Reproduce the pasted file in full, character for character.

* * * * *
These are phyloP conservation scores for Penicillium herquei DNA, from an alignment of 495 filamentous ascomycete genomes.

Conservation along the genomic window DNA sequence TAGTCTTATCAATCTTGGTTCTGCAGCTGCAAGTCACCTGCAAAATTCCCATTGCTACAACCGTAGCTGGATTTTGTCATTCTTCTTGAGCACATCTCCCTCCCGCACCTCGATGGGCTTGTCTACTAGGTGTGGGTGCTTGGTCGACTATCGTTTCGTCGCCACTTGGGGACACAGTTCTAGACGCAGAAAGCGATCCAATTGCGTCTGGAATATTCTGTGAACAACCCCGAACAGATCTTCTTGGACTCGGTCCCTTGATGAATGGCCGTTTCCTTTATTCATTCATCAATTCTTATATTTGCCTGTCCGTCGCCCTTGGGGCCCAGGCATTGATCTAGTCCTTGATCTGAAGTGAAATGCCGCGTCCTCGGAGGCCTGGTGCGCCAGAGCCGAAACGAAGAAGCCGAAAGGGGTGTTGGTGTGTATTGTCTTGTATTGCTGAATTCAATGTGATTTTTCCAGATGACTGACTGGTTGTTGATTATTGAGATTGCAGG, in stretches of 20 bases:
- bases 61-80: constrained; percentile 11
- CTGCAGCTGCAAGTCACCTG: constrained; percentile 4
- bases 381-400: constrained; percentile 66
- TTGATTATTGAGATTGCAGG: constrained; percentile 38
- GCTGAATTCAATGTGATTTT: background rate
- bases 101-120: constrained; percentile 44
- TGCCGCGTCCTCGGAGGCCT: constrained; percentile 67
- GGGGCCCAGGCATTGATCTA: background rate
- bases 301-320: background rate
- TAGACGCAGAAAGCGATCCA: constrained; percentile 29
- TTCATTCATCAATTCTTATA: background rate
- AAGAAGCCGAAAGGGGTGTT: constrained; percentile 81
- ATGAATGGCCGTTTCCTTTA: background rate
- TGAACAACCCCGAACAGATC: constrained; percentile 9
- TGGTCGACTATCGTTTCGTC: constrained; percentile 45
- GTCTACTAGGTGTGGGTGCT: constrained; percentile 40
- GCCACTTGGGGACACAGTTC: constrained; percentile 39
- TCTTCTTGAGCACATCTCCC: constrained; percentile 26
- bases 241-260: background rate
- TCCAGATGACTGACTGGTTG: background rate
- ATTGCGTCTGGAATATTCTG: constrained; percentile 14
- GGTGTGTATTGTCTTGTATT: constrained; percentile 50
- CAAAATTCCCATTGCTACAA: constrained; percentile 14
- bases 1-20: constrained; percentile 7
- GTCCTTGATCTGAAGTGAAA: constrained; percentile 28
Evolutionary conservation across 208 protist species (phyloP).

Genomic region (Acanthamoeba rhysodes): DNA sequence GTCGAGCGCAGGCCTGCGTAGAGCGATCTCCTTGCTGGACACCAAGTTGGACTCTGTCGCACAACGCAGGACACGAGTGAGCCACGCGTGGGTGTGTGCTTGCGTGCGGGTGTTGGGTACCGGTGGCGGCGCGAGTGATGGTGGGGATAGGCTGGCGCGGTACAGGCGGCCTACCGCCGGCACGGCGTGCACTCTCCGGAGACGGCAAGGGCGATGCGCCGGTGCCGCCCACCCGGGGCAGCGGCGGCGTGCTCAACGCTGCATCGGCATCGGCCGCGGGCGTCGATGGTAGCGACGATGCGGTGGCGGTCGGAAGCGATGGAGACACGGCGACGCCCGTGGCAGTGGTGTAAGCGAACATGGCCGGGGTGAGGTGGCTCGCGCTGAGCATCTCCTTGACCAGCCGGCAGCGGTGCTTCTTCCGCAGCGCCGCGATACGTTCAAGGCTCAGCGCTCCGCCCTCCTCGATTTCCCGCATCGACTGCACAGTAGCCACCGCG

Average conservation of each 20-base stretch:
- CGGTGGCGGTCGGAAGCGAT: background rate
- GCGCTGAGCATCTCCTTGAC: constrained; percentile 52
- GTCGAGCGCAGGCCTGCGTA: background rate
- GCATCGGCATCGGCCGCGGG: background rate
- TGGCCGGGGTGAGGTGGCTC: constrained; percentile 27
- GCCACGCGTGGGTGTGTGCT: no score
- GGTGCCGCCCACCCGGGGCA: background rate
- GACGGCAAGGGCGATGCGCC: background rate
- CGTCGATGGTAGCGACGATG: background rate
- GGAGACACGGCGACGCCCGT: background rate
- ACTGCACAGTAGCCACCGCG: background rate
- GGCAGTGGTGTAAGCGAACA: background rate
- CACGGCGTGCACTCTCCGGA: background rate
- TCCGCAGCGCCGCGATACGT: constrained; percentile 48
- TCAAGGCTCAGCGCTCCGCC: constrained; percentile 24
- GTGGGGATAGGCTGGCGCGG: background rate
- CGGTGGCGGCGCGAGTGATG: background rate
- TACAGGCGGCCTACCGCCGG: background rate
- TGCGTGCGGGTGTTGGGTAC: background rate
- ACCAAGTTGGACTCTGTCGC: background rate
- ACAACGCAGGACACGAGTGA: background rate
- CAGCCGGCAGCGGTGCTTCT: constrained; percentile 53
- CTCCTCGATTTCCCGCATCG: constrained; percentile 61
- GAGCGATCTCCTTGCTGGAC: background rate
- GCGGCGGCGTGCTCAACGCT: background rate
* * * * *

These are phyloP conservation scores for Penicillium herquei DNA, from an alignment of 495 filamentous ascomycete genomes.

Conservation along the genomic window DNA sequence TAGTCTTATCAATCTTGGTTCTGCAGCTGCAAGTCACCTGCAAAATTCCCATTGCTACAACCGTAGCTGGATTTTGTCATTCTTCTTGAGCACATCTCCCTCCCGCACCTCGATGGGCTTGTCTACTAGGTGTGGGTGCTTGGTCGACTATCGTTTCGTCGCCACTTGGGGACACAGTTCTAGACGCAGAAAGCGATCCAATTGCGTCTGGAATATTCTGTGAACAACCCCGAACAGATCTTCTTGGACTCGGTCCCTTGATGAATGGCCGTTTCCTTTATTCATTCATCAATTCTTATATTTGCCTGTCCGTCGCCCTTGGGGCCCAGGCATTGATCTAGTCCTTGATCTGAAGTGAAATGCCGCGTCCTCGGAGGCCTGGTGCGCCAGAGCCGAAACGAAGAAGCCGAAAGGGGTGTTGGTGTGTATTGTCTTGTATTGCTGAATTCAATGTGATTTTTCCAGATGACTGACTGGTTGTTGATTATTGAGATTGCAGG, in stretches of 20 bases:
- bases 61-80: constrained; percentile 11
- CTGCAGCTGCAAGTCACCTG: constrained; percentile 4
- bases 381-400: constrained; percentile 66
- TTGATTATTGAGATTGCAGG: constrained; percentile 38
- GCTGAATTCAATGTGATTTT: background rate
- bases 101-120: constrained; percentile 44
- TGCCGCGTCCTCGGAGGCCT: constrained; percentile 67
- GGGGCCCAGGCATTGATCTA: background rate
- bases 301-320: background rate
- TAGACGCAGAAAGCGATCCA: constrained; percentile 29
- TTCATTCATCAATTCTTATA: background rate
- AAGAAGCCGAAAGGGGTGTT: constrained; percentile 81
- ATGAATGGCCGTTTCCTTTA: background rate
- TGAACAACCCCGAACAGATC: constrained; percentile 9
- TGGTCGACTATCGTTTCGTC: constrained; percentile 45
- GTCTACTAGGTGTGGGTGCT: constrained; percentile 40
- GCCACTTGGGGACACAGTTC: constrained; percentile 39
- TCTTCTTGAGCACATCTCCC: constrained; percentile 26
- bases 241-260: background rate
- TCCAGATGACTGACTGGTTG: background rate
- ATTGCGTCTGGAATATTCTG: constrained; percentile 14
- GGTGTGTATTGTCTTGTATT: constrained; percentile 50
- CAAAATTCCCATTGCTACAA: constrained; percentile 14
- bases 1-20: constrained; percentile 7
- GTCCTTGATCTGAAGTGAAA: constrained; percentile 28
Evolutionary conservation across 208 protist species (phyloP).

Genomic region (Acanthamoeba rhysodes): DNA sequence GTCGAGCGCAGGCCTGCGTAGAGCGATCTCCTTGCTGGACACCAAGTTGGACTCTGTCGCACAACGCAGGACACGAGTGAGCCACGCGTGGGTGTGTGCTTGCGTGCGGGTGTTGGGTACCGGTGGCGGCGCGAGTGATGGTGGGGATAGGCTGGCGCGGTACAGGCGGCCTACCGCCGGCACGGCGTGCACTCTCCGGAGACGGCAAGGGCGATGCGCCGGTGCCGCCCACCCGGGGCAGCGGCGGCGTGCTCAACGCTGCATCGGCATCGGCCGCGGGCGTCGATGGTAGCGACGATGCGGTGGCGGTCGGAAGCGATGGAGACACGGCGACGCCCGTGGCAGTGGTGTAAGCGAACATGGCCGGGGTGAGGTGGCTCGCGCTGAGCATCTCCTTGACCAGCCGGCAGCGGTGCTTCTTCCGCAGCGCCGCGATACGTTCAAGGCTCAGCGCTCCGCCCTCCTCGATTTCCCGCATCGACTGCACAGTAGCCACCGCG

Average conservation of each 20-base stretch:
- CGGTGGCGGTCGGAAGCGAT: background rate
- GCGCTGAGCATCTCCTTGAC: constrained; percentile 52
- GTCGAGCGCAGGCCTGCGTA: background rate
- GCATCGGCATCGGCCGCGGG: background rate
- TGGCCGGGGTGAGGTGGCTC: constrained; percentile 27
- GCCACGCGTGGGTGTGTGCT: no score
- GGTGCCGCCCACCCGGGGCA: background rate
- GACGGCAAGGGCGATGCGCC: background rate
- CGTCGATGGTAGCGACGATG: background rate
- GGAGACACGGCGACGCCCGT: background rate
- ACTGCACAGTAGCCACCGCG: background rate
- GGCAGTGGTGTAAGCGAACA: background rate
- CACGGCGTGCACTCTCCGGA: background rate
- TCCGCAGCGCCGCGATACGT: constrained; percentile 48
- TCAAGGCTCAGCGCTCCGCC: constrained; percentile 24
- GTGGGGATAGGCTGGCGCGG: background rate
- CGGTGGCGGCGCGAGTGATG: background rate
- TACAGGCGGCCTACCGCCGG: background rate
- TGCGTGCGGGTGTTGGGTAC: background rate
- ACCAAGTTGGACTCTGTCGC: background rate
- ACAACGCAGGACACGAGTGA: background rate
- CAGCCGGCAGCGGTGCTTCT: constrained; percentile 53
- CTCCTCGATTTCCCGCATCG: constrained; percentile 61
- GAGCGATCTCCTTGCTGGAC: background rate
- GCGGCGGCGTGCTCAACGCT: background rate